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author:("Kim, inwood")
1.  Brief mechanical ventilation impacts airway cartilage properties in neonatal lambs 
Pediatric Pulmonology  2011;47(8):763-770.
Ultrasound imaging allows in vivo assessment of tracheal kinetics and cartilage structure. To date, the impact of mechanical ventilation (MV) on extracellular matrix (ECM) in airway cartilage is unclear, but an indication of its functional and structural change may support the development of protective therapies. The objective of this study was to characterize changes in mechanical properties of the neonatal airway during MV with alterations in cartilage ECM. Trachea segments were isolated in a neonatal lamb model; ultrasound dimensions and pressure-volume relationships were measured on sham (no MV; n = 6) and MV (n = 7) airways for 4 h. Tracheal cross-sections were harvested at 4 h, tissues were fixed and stained, and Fourier transform infrared imaging spectroscopy (FT-IRIS) was performed. Over 4 h of MV, bulk modulus (28%) and elastic modulus (282%) increased. The MV tracheae showed higher collagen, proteoglycan content, and collagen integrity (new tissue formation); whereas no changes were seen in the controls. These data are clinically relevant in that airway properties can be correlated with MV and changes in cartilage extracellular matrix. Mechanical ventilation increases the in vivo dimensions of the trachea, and is associated with evidence of airway tissue remodeling. Injury to the neonatal airway from MV may have relevance for the development of tracheomalacia. We demonstrated active airway tissue remodeling during MV using a FT-IRIS technique which identifies changes in ECM.
doi:10.1002/ppul.21616
PMCID: PMC3362668  PMID: 22170596
neonatal airway; elastic modulus; ultrasound; Fourier transform infrared imaging spectroscopy (FT-IRIS)
2.  High Mesenchymal Stem Cell Seeding Densities in Hyaluronic Acid Hydrogels Produce Engineered Cartilage with Native Tissue Properties 
Acta Biomaterialia  2012;8(8):3027-3034.
Engineered cartilage based on adult mesenchymal stem cells (MSCs) is an alluring goal for the repair of articular defects. However, efforts to date have failed to generate constructs with sufficient mechanical properties to function in the demanding environment of the joint. Our findings with a novel photocrosslinked hyaluronic acid (HA) hydrogel suggest that stiff gels (high HA concentration, 5% w/vol) foster chondrogenic differentiation and matrix production, but limit overall functional maturation due to the inability of formed matrix to diffuse away from the point of production and form a contiguous network. In the current study, we hypothesized that increasing the MSC seeding density would decrease the required diffusional distance, and so expedite the development of functional properties. To test this hypothesis, bovine MSCs were encapsulated at seeding densities of either 20 or 60 million cells per mL in 1%, 3%, and 5% (w/vol) hyaluronic acid (HA) hydrogels. Counter our hypothesis, higher concentration HA gels (3% and 5%) did not develop more rapidly with increased MSC seeding density. However, the biomechanical properties of low concentration (1%) HA constructs increased markedly (nearly 3-fold with a 3-fold increase in seeding density). To ensure that optimal nutrient access was delivered, we next cultured these constructs under dynamic culture conditions (orbital shaking) for 9 weeks. Under these conditions, 1% HA seeded at 60 million MSCs per mL reached a compressive modulus in excess of 1 MPa (compared to 0.3-0.4MPa for free swelling constructs). This is the highest level we have reported to date in this HA hydrogel system, and represents a significant advance towards functional stem cell-based tissue engineered cartilage.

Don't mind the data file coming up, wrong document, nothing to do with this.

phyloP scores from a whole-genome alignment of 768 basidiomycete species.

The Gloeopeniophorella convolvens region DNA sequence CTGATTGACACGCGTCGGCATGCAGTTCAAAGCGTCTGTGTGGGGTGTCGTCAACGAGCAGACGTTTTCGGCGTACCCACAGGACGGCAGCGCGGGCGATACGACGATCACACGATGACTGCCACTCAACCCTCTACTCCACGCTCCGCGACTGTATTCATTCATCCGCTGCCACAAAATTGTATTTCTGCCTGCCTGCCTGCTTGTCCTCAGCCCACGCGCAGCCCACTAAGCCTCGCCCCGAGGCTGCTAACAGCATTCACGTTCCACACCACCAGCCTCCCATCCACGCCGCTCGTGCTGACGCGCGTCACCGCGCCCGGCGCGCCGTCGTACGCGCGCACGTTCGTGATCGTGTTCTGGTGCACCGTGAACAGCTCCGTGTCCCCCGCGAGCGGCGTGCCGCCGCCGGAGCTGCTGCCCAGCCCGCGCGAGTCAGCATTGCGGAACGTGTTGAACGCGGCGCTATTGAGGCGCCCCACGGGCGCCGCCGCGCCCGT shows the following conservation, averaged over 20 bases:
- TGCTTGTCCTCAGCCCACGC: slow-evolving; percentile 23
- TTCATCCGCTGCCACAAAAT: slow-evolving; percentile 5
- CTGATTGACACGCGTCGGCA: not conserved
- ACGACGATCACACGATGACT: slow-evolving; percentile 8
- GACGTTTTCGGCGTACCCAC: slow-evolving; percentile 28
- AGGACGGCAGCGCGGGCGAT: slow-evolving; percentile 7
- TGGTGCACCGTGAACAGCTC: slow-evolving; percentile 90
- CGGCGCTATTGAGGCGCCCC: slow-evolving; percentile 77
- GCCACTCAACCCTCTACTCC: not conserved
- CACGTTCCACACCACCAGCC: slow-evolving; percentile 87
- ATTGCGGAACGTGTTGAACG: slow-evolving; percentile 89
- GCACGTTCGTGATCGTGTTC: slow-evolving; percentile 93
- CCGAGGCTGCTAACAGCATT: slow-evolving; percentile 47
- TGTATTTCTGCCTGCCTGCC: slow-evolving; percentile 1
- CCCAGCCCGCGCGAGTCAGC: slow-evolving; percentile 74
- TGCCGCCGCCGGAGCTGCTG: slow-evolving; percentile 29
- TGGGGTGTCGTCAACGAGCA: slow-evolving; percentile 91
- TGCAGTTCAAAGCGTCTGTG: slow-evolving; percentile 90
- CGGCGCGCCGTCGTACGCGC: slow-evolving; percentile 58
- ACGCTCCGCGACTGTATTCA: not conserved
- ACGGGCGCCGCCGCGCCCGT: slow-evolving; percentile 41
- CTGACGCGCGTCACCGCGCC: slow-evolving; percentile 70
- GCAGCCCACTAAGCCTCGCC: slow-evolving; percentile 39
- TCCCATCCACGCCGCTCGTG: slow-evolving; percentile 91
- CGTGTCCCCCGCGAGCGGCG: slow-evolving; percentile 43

doi:10.1016/j.actbio.2012.04.033
PMCID: PMC3389207  PMID: 22546516
cartilage; hydrogel; tissue engineering; hyaluronic acid / hyaluronan; mesenchymal stem cell
3.  Transient exposure to TGF-β3 improves the functional chondrogenesis of MSC-laden hyaluronic acid hydrogels